43. Rapper who famously feuded with Jay-Z : NAS
Rapper Nas used to go by another stage name, Nasty Nas, and before that by his real name, Nasir bin Olu Dara Jones. Nas released his first album “Illmatic” in 1994, and inventively titled his fifth studio album “Stillmatic”, released in 2001. Not my cup of tea, I would say …
Jay-Z, as well as being a successful and very rich rap artist, is married to singer Beyoncé. Jay-Z was born Shawn Corey Carter in Brooklyn, New York. As Carter was growing up, he was nicknamed “Jazzy”, a reference to his interest in music. “Jazzy” evolved into the stage name “Jay-Z”. Jay-Z and Beyoncé have a daughter named Blue Ivy Carter, and twins named Rumi and Sir Carter.
45. “Music for Airports” composer : ENO
Brian Eno was one of the pioneers of the “ambient” genre of music. Eno composed an album in 1978 called “Ambient 1: Music for Airports”, the first in a series of four albums with an ambient theme. Eno named the tracks somewhat inventively: 1/1, 2/1, 2/1 and 2/2.
50. Artist LeRoy : NEIMAN
LeRoy Neiman is an artist from Braham, Minnesota who is known for his vibrant paintings of athletes and sporting events. Niemen lives in a home in New York City overlooking Central Park that has a great pedigree in terms of residents. Former occupants include artist Norman Rockwell as well as entertainers Rudolph Valentino and Noël Coward.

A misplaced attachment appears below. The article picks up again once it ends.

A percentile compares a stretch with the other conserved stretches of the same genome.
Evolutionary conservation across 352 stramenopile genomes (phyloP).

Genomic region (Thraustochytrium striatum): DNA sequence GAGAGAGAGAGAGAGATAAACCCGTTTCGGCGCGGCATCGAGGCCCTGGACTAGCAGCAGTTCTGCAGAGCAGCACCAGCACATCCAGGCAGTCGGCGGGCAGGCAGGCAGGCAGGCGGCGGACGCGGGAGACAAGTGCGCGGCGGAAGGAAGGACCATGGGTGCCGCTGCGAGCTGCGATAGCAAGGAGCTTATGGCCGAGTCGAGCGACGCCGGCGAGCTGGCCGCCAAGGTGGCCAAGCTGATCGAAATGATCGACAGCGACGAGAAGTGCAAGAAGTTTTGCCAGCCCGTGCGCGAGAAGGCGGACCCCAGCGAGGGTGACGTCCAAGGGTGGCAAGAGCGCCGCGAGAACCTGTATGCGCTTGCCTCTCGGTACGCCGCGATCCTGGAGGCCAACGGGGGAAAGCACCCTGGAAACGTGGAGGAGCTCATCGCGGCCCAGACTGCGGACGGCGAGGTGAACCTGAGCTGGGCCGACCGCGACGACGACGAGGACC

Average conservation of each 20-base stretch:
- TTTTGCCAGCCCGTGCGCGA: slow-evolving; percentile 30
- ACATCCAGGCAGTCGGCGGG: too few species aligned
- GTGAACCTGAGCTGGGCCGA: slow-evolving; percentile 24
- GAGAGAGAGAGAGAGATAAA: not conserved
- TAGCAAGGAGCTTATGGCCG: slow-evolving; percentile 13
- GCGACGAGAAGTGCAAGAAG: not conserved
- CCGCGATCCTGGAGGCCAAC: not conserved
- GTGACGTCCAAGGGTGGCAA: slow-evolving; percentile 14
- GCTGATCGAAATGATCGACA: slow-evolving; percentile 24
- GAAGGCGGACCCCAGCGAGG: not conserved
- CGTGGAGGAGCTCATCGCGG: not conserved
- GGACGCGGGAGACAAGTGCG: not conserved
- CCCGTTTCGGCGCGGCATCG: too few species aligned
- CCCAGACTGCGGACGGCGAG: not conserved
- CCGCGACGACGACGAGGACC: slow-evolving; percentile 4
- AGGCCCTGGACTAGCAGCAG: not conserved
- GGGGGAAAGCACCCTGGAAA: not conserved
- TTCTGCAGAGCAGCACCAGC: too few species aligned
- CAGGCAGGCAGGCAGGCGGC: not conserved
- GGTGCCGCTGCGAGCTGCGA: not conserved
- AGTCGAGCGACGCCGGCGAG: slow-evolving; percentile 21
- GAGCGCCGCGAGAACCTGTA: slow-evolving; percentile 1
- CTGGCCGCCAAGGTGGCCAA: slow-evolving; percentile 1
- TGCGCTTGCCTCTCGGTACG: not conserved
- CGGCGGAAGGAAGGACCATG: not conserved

55. Automaker whose current models all end in “X” : ACURA
Acura is the luxury brand of the Honda Motor Company. As an aside, Infiniti is the equivalent luxury brand for the Nissan Motor Company, and Lexus is the more luxurious version of Toyota’s models.
56. Material used in mummification : RESIN
We use the word “mummy” for a dead body that has been embalmed in preparation for burial, especially if done so by the ancient Egyptians. The term “mummy” comes from the Persian word “mumiyah” meaning “embalmed body”.
59. “The King of Football” : PELE
“Pelé” is the nickname of Edson de Nascimento, a soccer player who has used the name “Pelé” for most of his life. Pelé is now retired, and for my money was the world’s greatest ever player of the game. He is the only person to have been part of three World Cup winning squads, and is a national treasure in his native Brazil. One of Pele’s nicknames is “O Rei do Futebol” (the King of Football).
60. Make out : NECK
The term “necking” applies to kissing and caressing. I like what Groucho Marx had to say on the subject:
Whoever named it necking was a poor judge of anatomy.
64. Common email attachment : PDF
Portable Document Format (PDF) is a file format introduced by Adobe Systems in 1993. PDF documents can be shared between users and read using many different applications, making them more universally accessible than documents saved by one particular program.